A University of Northern Iowa professor’s historical research is receiving national attention as several New England communities grapple with the legacy of controversial statues.
Professor Barbara Cutter has been interviewed in multiple national outlets about her research on Hannah Duston, a 17th century English colonist who murdered 10 Native Americans, including two women and six children.
Duston had been kidnapped in an Abenaki raid in 1697 in Haverhill, Massachusetts, and lost her infant in the hostilities. Her captors placed her with a Native American family about 60 miles north in New Hampshire. She and two fellow captives killed and scalped 10 members of the family and escaped. The atrocities happened during King William’s War — one of many colonial disputes between the English and French in which many Indigenous people in northern New England allied with the French to fight further English expansion onto their lands.
The Duston monuments, erected more than 170 years after the woman’s kidnapping, show Duston in action. One statue in a city park in Haverhill, Massachusetts, portrays Duston gripping a hatchet. The second monument in Boscawen, New Hampshire, an hour’s drive north of Haverhill, shows Duston wielding a hatchet in one hand and a handful of Native American scalps in the other.
Cutter said the statues’ stories should get a wholesale overhaul and a far broader historical perspective because they currently tell a story that reflects their origins: That violence against Indigenous people was innocent and justified, and that Duston represented an innocent, wronged mother.
“By extension, the U.S. violence against Native American people is represented as innocent and justified,” said Cutter, a native of Andover, Massachusetts, who specializes in women’s history.
The statues also tell a story that Indigenous people were inherently violent and were incapable of being members of American society, Cutter said.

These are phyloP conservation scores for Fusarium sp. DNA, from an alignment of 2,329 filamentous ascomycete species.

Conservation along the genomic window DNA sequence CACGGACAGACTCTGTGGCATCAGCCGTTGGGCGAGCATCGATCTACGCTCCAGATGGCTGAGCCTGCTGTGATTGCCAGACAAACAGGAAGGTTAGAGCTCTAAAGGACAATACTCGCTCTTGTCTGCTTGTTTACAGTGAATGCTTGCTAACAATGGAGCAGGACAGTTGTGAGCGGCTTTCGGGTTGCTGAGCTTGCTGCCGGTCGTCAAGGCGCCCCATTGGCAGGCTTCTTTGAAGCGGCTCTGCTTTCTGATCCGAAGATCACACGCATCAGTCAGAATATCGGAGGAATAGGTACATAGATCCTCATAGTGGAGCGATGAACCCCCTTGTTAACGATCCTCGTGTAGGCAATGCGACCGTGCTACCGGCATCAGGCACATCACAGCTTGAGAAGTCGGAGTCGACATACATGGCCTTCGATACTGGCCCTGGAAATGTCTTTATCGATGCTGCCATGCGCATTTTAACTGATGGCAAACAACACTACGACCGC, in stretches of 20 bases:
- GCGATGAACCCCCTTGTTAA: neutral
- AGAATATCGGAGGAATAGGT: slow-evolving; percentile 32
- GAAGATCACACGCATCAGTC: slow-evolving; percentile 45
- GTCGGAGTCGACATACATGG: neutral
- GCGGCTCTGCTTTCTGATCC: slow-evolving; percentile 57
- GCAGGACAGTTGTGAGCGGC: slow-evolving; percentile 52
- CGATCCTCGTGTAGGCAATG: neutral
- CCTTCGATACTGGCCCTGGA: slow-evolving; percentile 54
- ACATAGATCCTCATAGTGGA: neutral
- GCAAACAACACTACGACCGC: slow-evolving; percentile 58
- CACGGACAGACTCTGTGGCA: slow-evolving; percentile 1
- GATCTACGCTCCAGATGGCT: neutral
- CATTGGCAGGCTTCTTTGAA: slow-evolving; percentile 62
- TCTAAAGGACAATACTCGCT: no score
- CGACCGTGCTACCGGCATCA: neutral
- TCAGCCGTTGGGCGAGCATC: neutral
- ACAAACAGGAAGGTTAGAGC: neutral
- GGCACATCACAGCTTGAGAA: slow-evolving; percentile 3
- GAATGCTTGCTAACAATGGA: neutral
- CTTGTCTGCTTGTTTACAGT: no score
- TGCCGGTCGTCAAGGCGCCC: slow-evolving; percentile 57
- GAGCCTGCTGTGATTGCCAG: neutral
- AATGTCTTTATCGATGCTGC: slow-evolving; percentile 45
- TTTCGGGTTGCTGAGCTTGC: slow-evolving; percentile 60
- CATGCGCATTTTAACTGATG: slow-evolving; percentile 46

“Obviously, that’s inaccurate history, but more importantly, it’s anti-democratic,” she said. “It’s saying not all people who live in America count as Americans.”
“The question we should ask about these monuments is whose stories are being told? The full story needs to be told. No one should be left out,” said Cutter, who has taught History at UNI for 21 years after having earned her bachelor’s degree in Russian studies at Columbia University in New York, and her Ph.D. in History from Rutgers University. “You don’t cherry pick one perspective or another.”
The media attention reflects the depth of academic research that UNI students benefit from, said history professor and department head Jennifer McNabb.
"Professor Cutter is a scholar with a wide reach because of her intentional engagement with academic and popular audiences alike,” McNabb said. “Her projects on Hannah Duston thoughtfully explore the nature of U.S. national identity, public memory, and monuments, topics of interest to the public but also important to UNI students' understanding of history.”
Decisions on what to do about the Duston monuments should involve discussions among all interested parties, and should focus on the issue of how to tell history that is both accurate and inclusive, Cutter said.
The controversies over statues and their racist or genocidal pasts spread worldwide a year ago after George Floyd’s murder during his arrest by Minneapolis police officer Derek Chauvin. Chauvin, who is white, knelt on Floyd’s neck for nine minutes and 29 seconds. On April 21, a jury found Chauvin guilty of second-degree murder, third-degree murder and manslaughter following a three-week trial.
“Monuments are what we decide are important – the stories we decide we’re going to tell, to commemorate,” Cutter said. “They should reflect the whole history of all people in American society.”
Those stories extend to how we think about and judge women — and the #MeToo movement has heightened that conversation.
The Duston monuments reflect the almost universally accepted idea in 19th century America that women were inherently more moral than men, said Cutter.
That argument cuts both ways. While women’s moral underpinning was used to argue for their right to vote prior to passage of the 19th amendment, it also upholds a double standard that has been used to punish women for conduct deemed immoral.
The double standard was questioned in the 20th century, especially starting in the late 1960s and early 1970s during the second wave of feminism, which brought new attention to sexual harassment and sexual assault, and laid important foundations for the #MeToo movement, said Cutter, author of the book, “Domestic Devils, Battlefield Angels: The Radicalism of American Womanhood 1830–1865” (Cornell University Press).
“The double standard has been challenged, but the dynamic is not dead,” she said.